Law enforcement officers made 474 arrests during a three-day sting operation in January conducted to combat human trafficking in Southern California. The arrests included 142 men charged with solicitation and 36 men suspected of being “pimps.” According to the New York Daily News, thirty different California police agencies took part in the operation. Reportedly, 27 adults and 28 children – victims of the traffickers – were also found and rescued as the sweep was conducted. Family service agencies across the state are now caring for the rescued children.

Police officers sought to identify and arrest human traffickers, but in this operation, the police also targeted the customers – the “johns” – to send the message that no cooperation with human traffickers will be tolerated by law enforcement authorities in California. At a press conference announcing the arrests, Los Angeles County Sheriff Jim McDonnell told the rescued victims “You are worthy of more. And we will work tirelessly with our partners … to provide you services and help you rebuild your life.”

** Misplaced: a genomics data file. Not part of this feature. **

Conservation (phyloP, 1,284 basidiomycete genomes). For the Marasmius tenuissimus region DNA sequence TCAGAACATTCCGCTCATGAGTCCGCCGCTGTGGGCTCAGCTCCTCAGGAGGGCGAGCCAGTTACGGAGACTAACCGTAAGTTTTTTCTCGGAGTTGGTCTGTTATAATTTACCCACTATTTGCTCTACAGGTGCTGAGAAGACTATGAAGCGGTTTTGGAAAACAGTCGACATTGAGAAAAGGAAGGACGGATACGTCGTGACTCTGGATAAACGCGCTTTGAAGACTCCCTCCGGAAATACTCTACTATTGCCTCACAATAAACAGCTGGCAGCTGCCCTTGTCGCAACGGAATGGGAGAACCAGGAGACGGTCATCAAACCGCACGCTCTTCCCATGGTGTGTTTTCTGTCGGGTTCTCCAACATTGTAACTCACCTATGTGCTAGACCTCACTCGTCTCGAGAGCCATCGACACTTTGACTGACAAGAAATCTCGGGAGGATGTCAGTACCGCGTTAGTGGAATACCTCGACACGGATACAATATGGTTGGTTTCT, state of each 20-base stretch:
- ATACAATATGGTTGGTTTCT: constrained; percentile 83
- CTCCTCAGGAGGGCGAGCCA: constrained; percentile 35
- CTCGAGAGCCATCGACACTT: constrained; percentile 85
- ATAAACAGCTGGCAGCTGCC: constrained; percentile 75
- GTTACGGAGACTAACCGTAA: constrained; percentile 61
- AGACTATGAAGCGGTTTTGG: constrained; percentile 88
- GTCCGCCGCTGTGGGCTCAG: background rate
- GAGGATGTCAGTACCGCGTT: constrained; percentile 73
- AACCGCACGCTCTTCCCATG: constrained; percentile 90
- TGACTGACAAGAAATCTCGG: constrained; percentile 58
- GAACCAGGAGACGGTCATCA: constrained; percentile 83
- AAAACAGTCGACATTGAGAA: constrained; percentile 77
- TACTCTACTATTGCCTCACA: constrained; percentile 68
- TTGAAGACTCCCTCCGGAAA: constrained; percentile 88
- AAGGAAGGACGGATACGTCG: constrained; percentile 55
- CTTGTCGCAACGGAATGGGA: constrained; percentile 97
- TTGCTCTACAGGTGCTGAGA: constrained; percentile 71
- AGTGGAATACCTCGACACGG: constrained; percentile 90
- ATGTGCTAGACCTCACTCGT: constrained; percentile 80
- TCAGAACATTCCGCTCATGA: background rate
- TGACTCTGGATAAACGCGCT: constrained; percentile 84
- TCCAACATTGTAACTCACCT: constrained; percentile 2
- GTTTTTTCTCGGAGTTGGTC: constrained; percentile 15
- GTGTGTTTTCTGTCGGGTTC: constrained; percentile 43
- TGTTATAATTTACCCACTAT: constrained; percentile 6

WHY IS HUMAN TRAFFICKING A PROBLEM IN ORANGE COUNTY?

A report published last year by the Orange County Human Trafficking Task Force found that due to the region’s affluence, Orange County has emerged as a top destination for human traffickers looking to increase their profits by obtaining higher prices for their victims. The Task Force, an anti-trafficking effort that involves Orange County police departments, nonprofits, government agencies, and community organizations, found that most trafficking victims and traffickers in Orange County have arrived here from other locations.

Lita Mercado, the director of victim assistance at Community Service Programs in Santa Ana, told KPCC News, “Perpetrators are telling us that they can charge more money here in Orange County than in many other counties, so they are purposefully and specifically bringing women and girls here to meet the demand. And this insatiable demand here in Orange County includes the desire and willingness for underage girls.”